Ernst had been promoted to captain and was in charge of an infantry company during the Tet Offensive in February of 1968 when he was wounded in action.
"We were just outside Da Nang at Khe Sanh and we were seeing this buildup of North Vietnamese troops," remembered Ernst. "We were anticipating this huge battle of Khe Sanh, but that never materialized. There was a lot of rocket fire, and skirmishes and small-scale fighting. I got wounded in late February, and was medavacued out. That was the end of the war for me."
Ernst became a reporter for the Buffalo News and worked there for 22 years, the last eight in the newspaper's Albany bureau. After leaving the newspaper business in 1989, he worked in various communications jobs in and around state government before retiring in 2011. Looking back, he says it's hard to justify the sacrifice made by so many Americans.
"When we first got in I bought into the domino theory," said Ernst, referring to the idea that if communism wasn't stopped in Vietnam it would spread throughout all of Asia. "I thought that notion was valid. I thought it was a principled argument to base the war on. But you have to have a chance at success, and the end has to justify the means. People can come to different conclusions, and I don't question their motivation. I came to mine as honestly as I could, and the death of 60,000 Americans and millions of Vietnamese, North and South, made it clear to me that getting into the war was a mistake."
Doug Haseck, a Schenectady native, was a member of the U.S. Army Reserves, part of the 1018th Supply Unit on Hillside Avenue in Niskayuna, when he went to Vietnam in 1968. He's going to be traveling this week, but he hopes to catch as much of Burns' documentary as he can.
"I'm going out of town, but if I can I'll try to watch it," said Haseck, a Mont Pleasant High graduate who returned to the states in 1969 after spending most of his Vietnam experience in Da Nang. "I'm interested. I don't know if any war is worth it, but what are you going to do? It certainly wasn't easy when I got called up, but you have to protect your country."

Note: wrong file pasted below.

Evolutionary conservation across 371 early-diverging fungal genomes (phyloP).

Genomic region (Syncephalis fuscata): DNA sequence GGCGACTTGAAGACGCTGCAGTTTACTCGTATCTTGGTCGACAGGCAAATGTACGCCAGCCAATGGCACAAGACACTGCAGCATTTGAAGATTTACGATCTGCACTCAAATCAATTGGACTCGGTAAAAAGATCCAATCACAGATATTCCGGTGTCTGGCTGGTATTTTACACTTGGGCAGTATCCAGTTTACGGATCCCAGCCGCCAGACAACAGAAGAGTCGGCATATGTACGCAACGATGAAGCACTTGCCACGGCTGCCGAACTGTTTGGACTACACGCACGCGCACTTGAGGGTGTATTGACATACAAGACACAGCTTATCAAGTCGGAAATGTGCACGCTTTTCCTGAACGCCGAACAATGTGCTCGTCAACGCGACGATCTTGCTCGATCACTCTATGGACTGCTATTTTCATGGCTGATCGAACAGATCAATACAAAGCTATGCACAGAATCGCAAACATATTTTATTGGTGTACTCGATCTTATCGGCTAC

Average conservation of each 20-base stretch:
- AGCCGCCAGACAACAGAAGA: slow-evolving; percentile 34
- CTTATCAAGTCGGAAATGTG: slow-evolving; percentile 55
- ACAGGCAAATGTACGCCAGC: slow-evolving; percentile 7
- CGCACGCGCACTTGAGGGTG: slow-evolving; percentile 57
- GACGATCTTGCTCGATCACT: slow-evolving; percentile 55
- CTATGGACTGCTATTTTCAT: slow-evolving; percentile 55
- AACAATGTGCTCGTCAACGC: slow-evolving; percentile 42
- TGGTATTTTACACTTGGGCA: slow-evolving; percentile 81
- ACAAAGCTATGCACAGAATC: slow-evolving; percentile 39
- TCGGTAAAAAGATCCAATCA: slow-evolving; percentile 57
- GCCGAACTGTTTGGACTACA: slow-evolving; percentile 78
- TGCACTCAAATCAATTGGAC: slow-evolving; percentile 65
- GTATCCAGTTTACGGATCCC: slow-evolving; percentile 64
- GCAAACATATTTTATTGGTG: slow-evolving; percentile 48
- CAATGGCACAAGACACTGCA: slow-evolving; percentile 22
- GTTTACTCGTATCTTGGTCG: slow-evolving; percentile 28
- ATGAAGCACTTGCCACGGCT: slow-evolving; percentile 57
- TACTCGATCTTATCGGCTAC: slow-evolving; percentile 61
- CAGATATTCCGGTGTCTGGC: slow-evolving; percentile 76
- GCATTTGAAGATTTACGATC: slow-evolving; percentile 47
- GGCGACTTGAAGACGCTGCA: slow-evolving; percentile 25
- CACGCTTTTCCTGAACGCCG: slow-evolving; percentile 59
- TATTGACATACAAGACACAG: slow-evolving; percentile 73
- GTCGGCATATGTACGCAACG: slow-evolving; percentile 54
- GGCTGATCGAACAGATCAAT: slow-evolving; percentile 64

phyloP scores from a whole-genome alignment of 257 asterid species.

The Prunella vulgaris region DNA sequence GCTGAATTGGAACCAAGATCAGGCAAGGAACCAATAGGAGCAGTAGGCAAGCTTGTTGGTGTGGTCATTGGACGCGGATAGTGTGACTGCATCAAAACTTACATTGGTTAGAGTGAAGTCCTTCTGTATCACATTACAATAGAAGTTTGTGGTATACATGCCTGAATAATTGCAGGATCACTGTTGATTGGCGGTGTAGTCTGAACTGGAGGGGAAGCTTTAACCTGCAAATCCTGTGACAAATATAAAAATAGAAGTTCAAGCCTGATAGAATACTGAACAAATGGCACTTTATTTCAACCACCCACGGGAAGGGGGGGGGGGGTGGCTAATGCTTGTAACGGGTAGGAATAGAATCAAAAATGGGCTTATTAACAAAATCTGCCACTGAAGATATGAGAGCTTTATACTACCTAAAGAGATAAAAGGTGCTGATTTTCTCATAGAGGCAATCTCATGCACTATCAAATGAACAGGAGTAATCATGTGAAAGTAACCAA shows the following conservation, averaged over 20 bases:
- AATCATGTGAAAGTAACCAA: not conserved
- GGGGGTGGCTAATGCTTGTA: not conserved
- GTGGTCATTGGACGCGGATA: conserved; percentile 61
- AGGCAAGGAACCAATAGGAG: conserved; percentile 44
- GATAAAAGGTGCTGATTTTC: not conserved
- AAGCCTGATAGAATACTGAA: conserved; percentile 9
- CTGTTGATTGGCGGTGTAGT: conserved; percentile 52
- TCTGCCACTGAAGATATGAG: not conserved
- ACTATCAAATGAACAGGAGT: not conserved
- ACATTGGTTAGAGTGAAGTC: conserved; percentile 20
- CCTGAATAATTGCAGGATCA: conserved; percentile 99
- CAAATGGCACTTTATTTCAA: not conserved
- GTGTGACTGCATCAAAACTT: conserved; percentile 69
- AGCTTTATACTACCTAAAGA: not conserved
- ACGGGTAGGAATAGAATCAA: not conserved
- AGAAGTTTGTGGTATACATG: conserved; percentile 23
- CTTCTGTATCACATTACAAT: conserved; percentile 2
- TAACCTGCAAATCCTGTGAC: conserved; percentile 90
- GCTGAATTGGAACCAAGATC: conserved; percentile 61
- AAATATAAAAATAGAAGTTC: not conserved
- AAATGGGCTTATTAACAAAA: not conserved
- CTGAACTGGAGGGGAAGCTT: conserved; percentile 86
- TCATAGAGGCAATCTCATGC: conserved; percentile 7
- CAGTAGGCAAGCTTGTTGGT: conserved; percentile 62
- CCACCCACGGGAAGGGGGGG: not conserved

Bob Bishop of Glenville was involved in the war's earliest stages, serving as an electronic technician in the U.S. Navy aboard the USS Mason in the early 1960s.
"I was there at the beginning, and I think it was our destroyer that fired the first volley," remembered Bishop. "I can remember thinking, 'we're at war.' So I'm very interested and I'll definitely be watching it. But looking back I think it was a total waste. We shouldn't have been there, the people didn't want saving and I don't think we really helped them. I commend the people who were there, they did a stellar job. We did the best we could, but I don't think the politics was real clean."
Hoping for honest approach
Kappler, who recently wrote a book, "Welcome Home From Vietnam, Finally: A Vietnam Trauma Surgeon's Memoir," and continues to fight for better resources for veterans dealing with post traumatic stress disorder, is hoping Burns' film doesn't spend too much time focusing on the war's worst horror stories.
"There is the good, the bad and the very ugly, and from watching some of his other films I don't think he's going to sensationalize some of the really bad, headline-making issues, like the My Lai Massacre," said Kappler. "I don't want to see how the military did this and did that. I expect Ken Burns to be very even-tempered, informative and honest. Being honest is very important."
Honesty wasn't in abundance when U.S. Defense Secretary Robert McNamara began recruiting soldiers in 1966 that would have previously been below military mental or medical standards. That news didn't become common knowledge until the 1990s.
"McNamara was afraid of alienating upper and middle class people, people who had kids in college, so instead of drafting them he carves out this exception for low-intelligence people and drafts them into service," said Ernst. "What kind of moral equation did he go through in order to be able to justify that? It's just so disheartening. Then there's all the lies about what happened at the peace conference, and we continue to see new revelations. You have to wonder, just how altruistic was our government at the outset, or were they just playing powerful politics?